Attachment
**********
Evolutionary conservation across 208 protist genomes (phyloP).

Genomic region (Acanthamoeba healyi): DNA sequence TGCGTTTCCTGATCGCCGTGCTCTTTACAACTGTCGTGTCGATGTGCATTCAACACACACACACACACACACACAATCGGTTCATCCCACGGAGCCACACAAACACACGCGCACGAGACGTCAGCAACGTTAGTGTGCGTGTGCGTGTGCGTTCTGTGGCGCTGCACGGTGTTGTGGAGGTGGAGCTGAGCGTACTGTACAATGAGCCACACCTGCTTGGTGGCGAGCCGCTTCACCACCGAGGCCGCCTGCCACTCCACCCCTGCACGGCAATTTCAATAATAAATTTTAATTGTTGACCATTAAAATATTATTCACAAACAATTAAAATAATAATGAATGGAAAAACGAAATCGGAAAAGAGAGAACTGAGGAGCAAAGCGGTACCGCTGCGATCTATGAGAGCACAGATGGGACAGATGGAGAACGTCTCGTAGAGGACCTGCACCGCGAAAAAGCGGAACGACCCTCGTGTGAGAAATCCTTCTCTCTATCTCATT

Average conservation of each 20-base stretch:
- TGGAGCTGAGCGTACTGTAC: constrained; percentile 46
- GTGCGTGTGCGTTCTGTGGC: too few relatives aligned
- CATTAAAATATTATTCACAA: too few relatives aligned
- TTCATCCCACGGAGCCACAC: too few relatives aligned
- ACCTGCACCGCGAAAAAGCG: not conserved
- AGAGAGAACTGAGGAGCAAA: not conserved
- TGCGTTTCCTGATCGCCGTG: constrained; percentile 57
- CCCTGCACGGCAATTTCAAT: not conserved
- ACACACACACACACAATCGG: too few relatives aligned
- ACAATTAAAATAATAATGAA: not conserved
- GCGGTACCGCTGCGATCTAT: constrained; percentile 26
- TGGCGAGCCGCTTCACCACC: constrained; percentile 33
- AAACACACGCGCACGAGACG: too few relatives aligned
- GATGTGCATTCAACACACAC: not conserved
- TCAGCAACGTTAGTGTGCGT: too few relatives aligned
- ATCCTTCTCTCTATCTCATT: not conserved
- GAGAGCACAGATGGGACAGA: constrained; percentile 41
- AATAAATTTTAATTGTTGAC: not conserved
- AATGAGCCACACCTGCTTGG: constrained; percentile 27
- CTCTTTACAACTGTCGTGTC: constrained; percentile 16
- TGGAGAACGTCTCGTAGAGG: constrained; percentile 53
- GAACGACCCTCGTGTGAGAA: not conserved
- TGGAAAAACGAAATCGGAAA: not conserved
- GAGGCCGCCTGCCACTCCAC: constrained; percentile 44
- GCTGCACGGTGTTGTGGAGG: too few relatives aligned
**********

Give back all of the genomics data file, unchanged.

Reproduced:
Evolutionary conservation across 208 protist genomes (phyloP).

Genomic region (Acanthamoeba healyi): DNA sequence TGCGTTTCCTGATCGCCGTGCTCTTTACAACTGTCGTGTCGATGTGCATTCAACACACACACACACACACACACAATCGGTTCATCCCACGGAGCCACACAAACACACGCGCACGAGACGTCAGCAACGTTAGTGTGCGTGTGCGTGTGCGTTCTGTGGCGCTGCACGGTGTTGTGGAGGTGGAGCTGAGCGTACTGTACAATGAGCCACACCTGCTTGGTGGCGAGCCGCTTCACCACCGAGGCCGCCTGCCACTCCACCCCTGCACGGCAATTTCAATAATAAATTTTAATTGTTGACCATTAAAATATTATTCACAAACAATTAAAATAATAATGAATGGAAAAACGAAATCGGAAAAGAGAGAACTGAGGAGCAAAGCGGTACCGCTGCGATCTATGAGAGCACAGATGGGACAGATGGAGAACGTCTCGTAGAGGACCTGCACCGCGAAAAAGCGGAACGACCCTCGTGTGAGAAATCCTTCTCTCTATCTCATT

Average conservation of each 20-base stretch:
- TGGAGCTGAGCGTACTGTAC: constrained; percentile 46
- GTGCGTGTGCGTTCTGTGGC: too few relatives aligned
- CATTAAAATATTATTCACAA: too few relatives aligned
- TTCATCCCACGGAGCCACAC: too few relatives aligned
- ACCTGCACCGCGAAAAAGCG: not conserved
- AGAGAGAACTGAGGAGCAAA: not conserved
- TGCGTTTCCTGATCGCCGTG: constrained; percentile 57
- CCCTGCACGGCAATTTCAAT: not conserved
- ACACACACACACACAATCGG: too few relatives aligned
- ACAATTAAAATAATAATGAA: not conserved
- GCGGTACCGCTGCGATCTAT: constrained; percentile 26
- TGGCGAGCCGCTTCACCACC: constrained; percentile 33
- AAACACACGCGCACGAGACG: too few relatives aligned
- GATGTGCATTCAACACACAC: not conserved
- TCAGCAACGTTAGTGTGCGT: too few relatives aligned
- ATCCTTCTCTCTATCTCATT: not conserved
- GAGAGCACAGATGGGACAGA: constrained; percentile 41
- AATAAATTTTAATTGTTGAC: not conserved
- AATGAGCCACACCTGCTTGG: constrained; percentile 27
- CTCTTTACAACTGTCGTGTC: constrained; percentile 16
- TGGAGAACGTCTCGTAGAGG: constrained; percentile 53
- GAACGACCCTCGTGTGAGAA: not conserved
- TGGAAAAACGAAATCGGAAA: not conserved
- GAGGCCGCCTGCCACTCCAC: constrained; percentile 44
- GCTGCACGGTGTTGTGGAGG: too few relatives aligned